When the affair ended, two people helped me down the steps and my husband and I walked to my car. We decided to stop for dinner at a tiny, single-level restaurant near where we used to live.

Thankfully, the disabled parking spot was right in front and the restrooms were a few steps away from our seat. But when I finally got to use the single ladies room, I discovered it was not handicapped accessible. 


More recently, I attended a wedding in Phoenix. We stayed at a nice hotel in an accessible room. But the disabled parking spots were nowhere near my room. Of 40 spaces outside our building, not one was designated for a disabled person. And there were no curb cuts -- the slanted pavement where someone in a wheelchair or walker can transition from the lot to the sidewalk.

So even though there were plenty of empty spaces, if someone parked close to my room to let me in or out of a vehicle, I could not get up or down from the sidewalk. 

The nearest handicapped spots and curb cuts were at the end of my building, quite a journey for me as I pushed my walker under the Arizona sun. 

The wedding venue was a lovely outdoor restaurant/garden property that had two disabled parking spots close to where the event was taking place.


Two large port-a-potties were available for guests to use. There were stairs leading to them, so they were inaccessible to me.  My friend (the mother of the groom) had checked out the venue in advance because I had previously told her about a lack of accessibility at another part of the facility.  A staff member showed her a single unisex permanent restroom that I could use. The staffer said it was accessible.

I found out the day of the wedding that it was not.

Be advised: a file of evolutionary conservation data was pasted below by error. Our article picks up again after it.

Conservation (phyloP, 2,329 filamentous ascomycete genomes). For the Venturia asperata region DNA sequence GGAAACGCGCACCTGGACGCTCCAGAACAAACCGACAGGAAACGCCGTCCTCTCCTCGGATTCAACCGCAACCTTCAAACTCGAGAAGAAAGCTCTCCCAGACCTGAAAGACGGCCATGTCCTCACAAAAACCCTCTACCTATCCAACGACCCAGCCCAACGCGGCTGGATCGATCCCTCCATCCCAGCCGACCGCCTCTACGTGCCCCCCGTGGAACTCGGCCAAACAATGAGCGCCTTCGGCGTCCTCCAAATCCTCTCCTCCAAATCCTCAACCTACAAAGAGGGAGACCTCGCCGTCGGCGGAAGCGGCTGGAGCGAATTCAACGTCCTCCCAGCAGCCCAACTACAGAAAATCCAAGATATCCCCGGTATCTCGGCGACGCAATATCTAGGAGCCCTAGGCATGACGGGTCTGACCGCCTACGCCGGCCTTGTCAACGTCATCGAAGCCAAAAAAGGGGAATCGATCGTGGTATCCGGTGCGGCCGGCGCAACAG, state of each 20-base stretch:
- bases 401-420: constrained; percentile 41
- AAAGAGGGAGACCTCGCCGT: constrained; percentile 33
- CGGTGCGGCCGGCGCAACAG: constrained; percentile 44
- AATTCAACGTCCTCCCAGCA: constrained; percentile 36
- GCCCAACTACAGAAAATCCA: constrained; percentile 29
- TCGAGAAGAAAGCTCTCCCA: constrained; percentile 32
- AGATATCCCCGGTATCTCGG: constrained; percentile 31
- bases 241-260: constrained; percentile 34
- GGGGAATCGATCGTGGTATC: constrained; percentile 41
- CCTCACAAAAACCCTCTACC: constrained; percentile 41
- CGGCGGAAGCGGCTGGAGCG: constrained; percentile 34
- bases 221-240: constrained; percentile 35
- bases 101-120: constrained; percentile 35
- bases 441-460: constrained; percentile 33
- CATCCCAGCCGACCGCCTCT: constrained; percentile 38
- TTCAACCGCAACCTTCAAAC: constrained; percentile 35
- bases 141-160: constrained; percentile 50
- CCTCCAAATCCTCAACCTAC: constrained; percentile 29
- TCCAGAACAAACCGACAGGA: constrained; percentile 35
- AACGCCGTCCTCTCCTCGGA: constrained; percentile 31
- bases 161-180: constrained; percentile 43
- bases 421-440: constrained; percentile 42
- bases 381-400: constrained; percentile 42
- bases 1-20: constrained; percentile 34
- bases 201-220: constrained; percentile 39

It was a huge effort for me to get inside the small bathroom. I  knocked over decorations as I moved around the tiny room, squeezing the handles of my walker to make it narrower. (A mobility aid without this feature simply would not have fit in the room.) And the toilet was extra low to the ground with no grab bars to help someone like me get on or off the commode. I might still be stuck on the seat if I hadn’t planned ahead and brought a small portable toilet topper, discreetly carried in a fashionable zipped-up tote. But it was still a major effort to simply get up off the toilet with my weak legs.

Although the wedding and reception were absolutely lovely and lots of fun, I had to leave early because getting to and from the restroom (and on and off the toilet) was simply too difficult for me. I was worn out.

On one of our drives home, we stopped at a rest stop in California. The ladies’ room was temporarily closed for cleaning. We were directed to a back-up single room bathroom. It was available and handicapped accessible.


There were two large storage buckets in front of the sink and paper towel dispenser. 


The door wouldn’t lock so my husband stood by, making sure no one entered while I was inside. While I maneuvered around the buckets to use the toilet, and contorted myself to wash my hands and dry them, a few ladies were gathering outside. I could hear them talking, anxious to use the only available public restroom.

Finally finished, I tried to open the door. It was stuck. Fortunately, my husband was right outside. I hollered at him through the door that I couldn’t get out. He tried to push while I pulled. It didn’t open.

I had a moment of panic and a brief vision of me stuck for hours in the hot bucket room with a mob of angry women outside, trying not to wet themselves.  

We pushed and pulled with more force and eventually got the door unstuck. If I had been in a wheelchair or on my own, I would not have been able to use the room.

Once freed, I made my way to our vehicle and we headed for home sweet home -- where I know the locations of the best accessible establishments. Yay.